Well Test -The holy grail of well measurement part 2.1

Well Test -The holy grail of well measurement part 2.1

October 17, 2019


Well testing is a necessary practice in oilfields to determine flows of water, oil, and gas from wells.

Normally an oilfield has all types of oil wells with a great variety of flows of dry oil, water, and gas, as well as water cuts in a wide range, with the most diverse pressures, densities, salinities, presence of gas and types of oil. All these variables make testing a well accurately a complex problem.

What is a Well Test?

In Upstream, a well test is simply a period of time during which the production of a well is measured, either at the well head with portable well test equipment, or in a production facility. Nowadays well test measurement mechanisms are complex, expensive and not very accurate. This procedure is carried out tanks to separators (e.g. two-phase or three-phase, depending on the well).

At some companies, the testing measurement frequency is determined with a procedure, which prioritizes the wells with the highest production, those that have had an intervention, those that may have greater variations, etc. In companies with oilfields including a large number of wells, this frequency can be up to one test per well every one or two months. Sometimes there are minimal frequency requirements by state agencies. To conduct the necessary daily data for production management systems, the “downtime” of the well must also be accounted for. In order to have a better estimate of the well downtime, it is necessary to automate the measurement of each well. Depending on the lifting method (natural surge or artificial lifting systems such as mechanical pumping, ESP, PCP, plunger lift etc.), it will be the type of monitoring and control that each well must carry for the determination (among other things) of the downtime. However, we will talk about this in another article.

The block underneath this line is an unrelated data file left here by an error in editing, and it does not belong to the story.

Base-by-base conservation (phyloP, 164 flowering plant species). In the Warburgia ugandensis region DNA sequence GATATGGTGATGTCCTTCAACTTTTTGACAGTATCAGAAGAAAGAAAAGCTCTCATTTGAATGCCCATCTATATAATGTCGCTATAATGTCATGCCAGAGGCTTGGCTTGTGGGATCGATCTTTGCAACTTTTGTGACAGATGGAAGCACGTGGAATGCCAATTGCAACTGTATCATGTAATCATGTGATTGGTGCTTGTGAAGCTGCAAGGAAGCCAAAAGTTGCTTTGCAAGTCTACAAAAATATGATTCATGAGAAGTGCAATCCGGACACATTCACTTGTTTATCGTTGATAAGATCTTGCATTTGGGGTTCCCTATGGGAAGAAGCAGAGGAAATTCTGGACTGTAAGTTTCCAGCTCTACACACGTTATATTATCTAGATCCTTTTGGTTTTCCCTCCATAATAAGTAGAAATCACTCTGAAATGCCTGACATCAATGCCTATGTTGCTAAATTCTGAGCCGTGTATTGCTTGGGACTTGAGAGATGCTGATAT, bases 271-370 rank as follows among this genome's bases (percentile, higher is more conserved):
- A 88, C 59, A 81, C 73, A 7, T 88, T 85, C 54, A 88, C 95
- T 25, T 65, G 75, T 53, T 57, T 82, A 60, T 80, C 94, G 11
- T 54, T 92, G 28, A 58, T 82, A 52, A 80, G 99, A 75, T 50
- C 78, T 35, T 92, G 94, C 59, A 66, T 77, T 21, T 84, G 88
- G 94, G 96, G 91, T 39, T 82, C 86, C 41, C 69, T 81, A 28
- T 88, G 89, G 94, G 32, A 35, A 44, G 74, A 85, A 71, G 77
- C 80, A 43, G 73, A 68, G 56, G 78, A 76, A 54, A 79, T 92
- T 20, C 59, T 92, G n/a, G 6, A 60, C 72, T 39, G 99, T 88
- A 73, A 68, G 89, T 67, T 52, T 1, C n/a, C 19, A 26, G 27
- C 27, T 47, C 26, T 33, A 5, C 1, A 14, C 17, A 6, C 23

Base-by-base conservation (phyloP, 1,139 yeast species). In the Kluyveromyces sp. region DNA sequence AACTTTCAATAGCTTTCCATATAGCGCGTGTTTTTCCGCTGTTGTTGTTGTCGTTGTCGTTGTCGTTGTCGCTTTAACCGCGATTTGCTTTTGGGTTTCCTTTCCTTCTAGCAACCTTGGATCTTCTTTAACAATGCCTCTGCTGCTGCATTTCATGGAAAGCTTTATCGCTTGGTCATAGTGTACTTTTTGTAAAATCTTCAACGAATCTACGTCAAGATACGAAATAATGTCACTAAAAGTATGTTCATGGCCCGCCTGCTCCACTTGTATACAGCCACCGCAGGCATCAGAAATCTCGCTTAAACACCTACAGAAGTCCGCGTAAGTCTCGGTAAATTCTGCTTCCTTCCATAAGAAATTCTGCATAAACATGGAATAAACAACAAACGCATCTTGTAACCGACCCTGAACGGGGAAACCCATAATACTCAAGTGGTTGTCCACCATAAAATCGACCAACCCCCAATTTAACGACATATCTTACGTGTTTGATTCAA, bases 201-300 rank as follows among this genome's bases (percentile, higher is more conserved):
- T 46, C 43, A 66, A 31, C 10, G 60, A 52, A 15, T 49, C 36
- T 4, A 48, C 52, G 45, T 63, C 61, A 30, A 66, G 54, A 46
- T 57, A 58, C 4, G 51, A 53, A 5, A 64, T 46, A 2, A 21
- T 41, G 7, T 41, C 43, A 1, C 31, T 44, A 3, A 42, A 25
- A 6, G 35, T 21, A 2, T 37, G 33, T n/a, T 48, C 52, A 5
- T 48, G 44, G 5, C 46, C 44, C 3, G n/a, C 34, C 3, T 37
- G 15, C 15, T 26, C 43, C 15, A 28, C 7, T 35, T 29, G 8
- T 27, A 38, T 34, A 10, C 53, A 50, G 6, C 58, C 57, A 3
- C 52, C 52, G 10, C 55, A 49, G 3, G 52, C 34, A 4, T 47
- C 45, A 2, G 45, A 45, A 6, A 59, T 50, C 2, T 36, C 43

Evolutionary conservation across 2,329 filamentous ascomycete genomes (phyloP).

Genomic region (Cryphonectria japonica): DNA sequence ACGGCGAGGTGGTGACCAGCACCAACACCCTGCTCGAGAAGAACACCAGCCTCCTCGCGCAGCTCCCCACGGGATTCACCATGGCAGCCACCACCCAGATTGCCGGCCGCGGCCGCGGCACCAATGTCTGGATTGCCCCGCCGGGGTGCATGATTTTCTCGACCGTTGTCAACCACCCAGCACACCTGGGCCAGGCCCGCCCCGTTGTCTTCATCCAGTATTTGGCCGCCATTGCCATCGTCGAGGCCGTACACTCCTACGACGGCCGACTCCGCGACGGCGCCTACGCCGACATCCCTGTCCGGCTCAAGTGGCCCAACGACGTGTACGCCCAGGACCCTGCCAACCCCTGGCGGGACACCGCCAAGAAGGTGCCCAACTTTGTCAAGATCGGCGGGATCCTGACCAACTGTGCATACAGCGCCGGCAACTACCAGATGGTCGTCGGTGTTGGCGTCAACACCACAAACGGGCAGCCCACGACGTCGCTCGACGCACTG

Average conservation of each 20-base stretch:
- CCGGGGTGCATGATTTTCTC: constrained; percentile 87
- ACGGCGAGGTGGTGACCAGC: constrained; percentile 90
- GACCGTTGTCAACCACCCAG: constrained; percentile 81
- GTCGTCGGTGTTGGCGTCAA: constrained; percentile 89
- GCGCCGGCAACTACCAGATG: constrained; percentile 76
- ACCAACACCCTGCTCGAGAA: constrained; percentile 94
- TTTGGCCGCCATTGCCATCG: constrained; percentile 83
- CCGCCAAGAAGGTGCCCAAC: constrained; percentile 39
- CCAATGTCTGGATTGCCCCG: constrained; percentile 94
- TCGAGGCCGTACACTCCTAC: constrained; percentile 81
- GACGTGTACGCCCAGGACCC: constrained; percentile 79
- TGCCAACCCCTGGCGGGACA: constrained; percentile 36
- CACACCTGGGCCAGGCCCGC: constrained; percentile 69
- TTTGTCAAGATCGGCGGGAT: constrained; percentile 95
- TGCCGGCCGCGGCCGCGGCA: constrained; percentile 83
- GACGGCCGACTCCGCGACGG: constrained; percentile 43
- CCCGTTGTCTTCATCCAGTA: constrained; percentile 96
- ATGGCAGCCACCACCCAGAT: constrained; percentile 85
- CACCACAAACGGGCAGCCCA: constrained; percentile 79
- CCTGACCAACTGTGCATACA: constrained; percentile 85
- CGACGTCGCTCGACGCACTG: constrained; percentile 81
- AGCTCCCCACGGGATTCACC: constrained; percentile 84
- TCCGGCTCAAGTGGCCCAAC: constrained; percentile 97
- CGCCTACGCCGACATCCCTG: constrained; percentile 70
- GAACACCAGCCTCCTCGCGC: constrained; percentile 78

In this way, the “daily production” is calculated considering the downtime and the information from the most recent test of each well.

Purpose of a Well Test 

From a Production area point of view, the precise knowledge of this information makes it possible to determine the needs and limitations of the production stations and plants. As well as the determination of the mass balance by zones and the optimization of the movement of fluids, and the contrast with the fiscal measurements of the oil pipelines.

For the Resources area, the test is carried out in order to obtain information on the characteristics of wells and their evolution over time. This is important to know the state of the reservoir in general and to predict the behavior of the resources in the future.

In oilfields with a large number of low production wells, given the diversity and number of wells, there is no single mechanism to achieve these objectives. There is equipment that can measure very well the well in a continuous way within a range of flow, a range of water cut, without the presence of sands, etc. However, today, there is no single equipment that can measure oil, gas, and water simultaneously in all the ranges and characteristics that can occur in oilfields of this type.

Situation today

Well test current mechanisms are complex, expensive and not very accurate. The technologies on the market today for well testing are many and allow various configurations. From test tanks, three-phase or two-phase separators to multiphase meters, etc. However, most of these technologies are expensive, with variable range possibilities and can only measure “one well at a time”. According to the actual measurement process:

  • Current systems used for well test have a high CAPEX and OPEX.
  • Testing schedule is determined with inaccurate information.
  • Estimation of downtimes not accurate, or expensive to achieve.
  • Inaccuracies in well testing or well downtime result in non-localized losses.

In the second part of this article, I will explain the single steps that should be leveraged in order to receive correct and precise results for the well test.

Picture credits: Kovalenko I- stock.adobe.com 

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